Rottnest Swim

February 24, 2015  •  Leave a Comment

Sunrise over Cottesloe BeachSunrise over Cottesloe Beach

Kayak selfieKayak selfieWaiting for the start off Cottesloe Beach. The Scottish flag helped both the swimmer and support boat find me!

The Rottnest Swim is a 20km open water swim which starts at Cottesloe Beach and finishes at Rottnest Island. It has now grown to be so popular that there's a ballot to enter a team in the race. Our sailing crew managed to win the ballot to enter the race so we all helped out as support crew. 

The standard Perth summer weather conditions are an offshore easterly wind overnight and into the morning before an onshore seabreeze later in the day. Therefore, it's best to start swimming west to Rottnest Island with the offshore breeze as a tailwind and get as far west to Rottnest as possible before the seabreeze comes in. The start time for our swim team was 7.15am but we needed to be on the boat at 4am to motor up to the start line and get organised.

The support team needs a boat to provide safety and recovery for the swimmer(s) and navigate the course over to Rottnest Island. A kayaker paddles very close to the swimmer to guide the swimmer along the correct course as it's very difficult to see any distance when swimming.

My support crew role was kayaking so I stepped off the back of the yacht into the kayak to meet our swimmer at Cottesloe for the start. Our swimmer was Scottish so naturally I was given a Scottish flag to help identify me amongst hundreds of other kayakers and support boats.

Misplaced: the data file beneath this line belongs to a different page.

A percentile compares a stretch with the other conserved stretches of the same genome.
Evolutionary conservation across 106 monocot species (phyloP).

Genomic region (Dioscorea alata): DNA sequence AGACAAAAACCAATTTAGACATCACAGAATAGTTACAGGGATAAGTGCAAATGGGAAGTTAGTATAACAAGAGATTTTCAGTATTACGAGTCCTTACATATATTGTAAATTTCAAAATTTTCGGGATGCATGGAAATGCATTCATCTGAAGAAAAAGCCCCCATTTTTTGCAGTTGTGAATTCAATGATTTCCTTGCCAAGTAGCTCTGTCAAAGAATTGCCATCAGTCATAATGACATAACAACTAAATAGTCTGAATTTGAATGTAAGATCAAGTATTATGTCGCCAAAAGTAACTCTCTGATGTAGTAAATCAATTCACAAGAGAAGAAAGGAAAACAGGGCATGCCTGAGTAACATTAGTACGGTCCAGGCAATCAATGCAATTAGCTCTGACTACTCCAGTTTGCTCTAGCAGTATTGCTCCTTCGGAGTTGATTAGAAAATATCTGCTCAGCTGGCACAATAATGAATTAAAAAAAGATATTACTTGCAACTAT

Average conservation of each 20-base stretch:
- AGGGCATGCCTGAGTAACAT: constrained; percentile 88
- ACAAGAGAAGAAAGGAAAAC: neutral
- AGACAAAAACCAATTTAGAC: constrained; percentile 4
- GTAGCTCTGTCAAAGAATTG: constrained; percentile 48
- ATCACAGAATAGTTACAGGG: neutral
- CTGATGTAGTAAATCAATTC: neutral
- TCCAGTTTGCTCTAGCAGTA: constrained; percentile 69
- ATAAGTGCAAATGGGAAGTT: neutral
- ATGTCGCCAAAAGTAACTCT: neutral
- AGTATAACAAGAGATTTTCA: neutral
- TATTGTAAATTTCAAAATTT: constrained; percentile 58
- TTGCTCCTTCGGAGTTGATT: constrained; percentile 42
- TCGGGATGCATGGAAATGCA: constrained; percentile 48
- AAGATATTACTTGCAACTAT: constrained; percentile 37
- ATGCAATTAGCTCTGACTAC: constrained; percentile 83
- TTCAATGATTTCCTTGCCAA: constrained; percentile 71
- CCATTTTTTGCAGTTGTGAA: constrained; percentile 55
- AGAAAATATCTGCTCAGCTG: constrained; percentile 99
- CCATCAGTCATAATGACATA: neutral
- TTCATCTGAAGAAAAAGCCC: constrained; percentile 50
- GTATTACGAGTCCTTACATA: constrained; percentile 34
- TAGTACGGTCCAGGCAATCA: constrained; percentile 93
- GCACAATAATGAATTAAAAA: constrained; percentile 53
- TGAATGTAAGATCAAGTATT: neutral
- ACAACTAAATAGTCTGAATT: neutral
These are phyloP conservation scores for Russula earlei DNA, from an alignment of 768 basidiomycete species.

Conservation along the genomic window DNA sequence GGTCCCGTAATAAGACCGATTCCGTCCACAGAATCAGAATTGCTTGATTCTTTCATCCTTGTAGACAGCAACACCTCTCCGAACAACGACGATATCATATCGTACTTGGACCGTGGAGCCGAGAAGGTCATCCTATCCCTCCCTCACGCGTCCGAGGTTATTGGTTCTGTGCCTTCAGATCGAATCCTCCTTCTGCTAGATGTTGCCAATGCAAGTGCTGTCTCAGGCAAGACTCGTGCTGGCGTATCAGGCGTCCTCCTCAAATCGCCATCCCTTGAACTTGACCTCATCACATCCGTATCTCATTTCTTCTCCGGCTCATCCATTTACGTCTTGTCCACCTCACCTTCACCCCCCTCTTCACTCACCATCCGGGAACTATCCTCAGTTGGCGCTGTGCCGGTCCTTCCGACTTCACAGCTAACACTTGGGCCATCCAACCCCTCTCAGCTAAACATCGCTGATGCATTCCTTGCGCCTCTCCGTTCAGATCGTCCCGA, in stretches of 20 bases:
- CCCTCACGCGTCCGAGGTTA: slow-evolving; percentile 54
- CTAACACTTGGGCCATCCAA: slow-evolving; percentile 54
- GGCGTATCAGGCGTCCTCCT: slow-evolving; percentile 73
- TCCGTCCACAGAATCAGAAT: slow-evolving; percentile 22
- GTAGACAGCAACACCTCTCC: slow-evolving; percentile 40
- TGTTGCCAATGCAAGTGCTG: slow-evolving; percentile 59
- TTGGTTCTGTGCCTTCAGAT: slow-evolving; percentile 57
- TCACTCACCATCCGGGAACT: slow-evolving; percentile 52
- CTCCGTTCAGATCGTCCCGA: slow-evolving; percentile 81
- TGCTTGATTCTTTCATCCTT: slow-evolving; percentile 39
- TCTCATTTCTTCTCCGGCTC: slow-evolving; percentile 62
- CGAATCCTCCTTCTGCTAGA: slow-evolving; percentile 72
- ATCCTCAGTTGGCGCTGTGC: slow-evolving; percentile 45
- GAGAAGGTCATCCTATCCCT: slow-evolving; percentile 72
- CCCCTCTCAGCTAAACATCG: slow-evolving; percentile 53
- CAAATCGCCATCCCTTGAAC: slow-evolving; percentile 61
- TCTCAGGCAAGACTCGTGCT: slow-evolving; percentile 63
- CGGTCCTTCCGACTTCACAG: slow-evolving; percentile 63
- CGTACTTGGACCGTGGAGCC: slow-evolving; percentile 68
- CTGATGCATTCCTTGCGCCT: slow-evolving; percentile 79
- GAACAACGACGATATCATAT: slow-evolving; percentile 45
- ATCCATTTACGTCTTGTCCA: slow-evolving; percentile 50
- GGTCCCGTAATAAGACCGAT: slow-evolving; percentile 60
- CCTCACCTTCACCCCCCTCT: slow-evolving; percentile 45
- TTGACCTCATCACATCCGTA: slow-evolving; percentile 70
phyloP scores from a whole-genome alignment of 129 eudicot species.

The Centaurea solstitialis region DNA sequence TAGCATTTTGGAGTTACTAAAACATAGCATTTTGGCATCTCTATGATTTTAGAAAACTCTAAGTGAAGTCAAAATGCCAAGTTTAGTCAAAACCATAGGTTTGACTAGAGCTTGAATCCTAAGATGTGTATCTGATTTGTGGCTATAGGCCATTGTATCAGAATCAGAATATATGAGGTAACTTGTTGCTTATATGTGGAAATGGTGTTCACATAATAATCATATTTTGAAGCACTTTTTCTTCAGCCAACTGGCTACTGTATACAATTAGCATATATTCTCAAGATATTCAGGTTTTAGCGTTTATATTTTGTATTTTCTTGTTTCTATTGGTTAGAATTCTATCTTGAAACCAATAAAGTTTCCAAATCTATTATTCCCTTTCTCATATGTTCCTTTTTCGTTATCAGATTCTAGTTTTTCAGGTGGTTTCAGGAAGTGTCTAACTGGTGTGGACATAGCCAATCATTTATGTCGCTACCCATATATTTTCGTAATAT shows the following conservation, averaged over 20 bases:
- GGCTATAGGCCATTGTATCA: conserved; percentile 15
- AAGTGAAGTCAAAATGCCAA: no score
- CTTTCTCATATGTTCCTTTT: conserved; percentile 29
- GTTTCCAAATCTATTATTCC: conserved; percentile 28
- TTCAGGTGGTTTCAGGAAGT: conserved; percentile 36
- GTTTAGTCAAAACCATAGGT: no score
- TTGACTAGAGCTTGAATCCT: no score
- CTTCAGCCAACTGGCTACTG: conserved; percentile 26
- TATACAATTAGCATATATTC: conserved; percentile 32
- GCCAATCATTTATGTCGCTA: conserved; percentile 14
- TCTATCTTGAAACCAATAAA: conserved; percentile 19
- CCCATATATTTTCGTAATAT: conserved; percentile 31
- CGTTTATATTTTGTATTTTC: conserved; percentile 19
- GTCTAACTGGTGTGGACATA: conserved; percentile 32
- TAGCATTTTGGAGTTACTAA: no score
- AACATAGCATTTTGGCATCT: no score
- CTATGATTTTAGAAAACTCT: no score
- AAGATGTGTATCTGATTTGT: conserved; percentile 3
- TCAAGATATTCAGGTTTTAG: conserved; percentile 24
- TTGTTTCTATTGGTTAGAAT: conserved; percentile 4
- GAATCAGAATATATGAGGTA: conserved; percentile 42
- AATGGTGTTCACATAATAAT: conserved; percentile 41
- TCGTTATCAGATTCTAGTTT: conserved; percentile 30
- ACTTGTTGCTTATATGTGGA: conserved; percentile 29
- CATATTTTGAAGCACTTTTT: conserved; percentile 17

Start wave at Cottesloe BeachStart wave at Cottesloe BeachSupport kayakers waiting and attempting to identify their swimmers.

Our swimmer started and we found each other relatively quickly thanks to the Scottish flag! The first 1km of the swim was relatively straightforward as no support boats were allowed in the swim channel. But after that it was chaos with boats, kayaks and swimmers everywhere. So I did my best to protect our swim team. Even at the start, it was a steady southeasterly wind that soon became a southerly crosswind so we knew we were in for a difficult crossing.

Support crew & waiting swimmersSupport crew & waiting swimmers

The swim team of four swimmers took turns to swim 10 minutes each at a time and rotated through resting and recovering on the support boat. We continued west, before the wind died out. But it wasn't long before the seabreeze started and we were battling to make the cutoff time for the 10km mark. We just made the mark, but with choppy seas and a headwind the writing was on the wall that we'd need to retire. It was unfortunate, but there wasn't much we could do about it. 

Support craft & swimmerSupport craft & swimmerThe dinghy and kayak helping the swimmer. A long way to go!

We decided to retire from the race and pull the swimmers and support craft into the yacht. Then it was time for the Rottnest pub! It's easily one of the busiest days of the year at Rottnest so we soaked up the atmosphere and had a good chat over a few beers. Perhaps we'll enter a team again and hopefully have better conditions next time.

 


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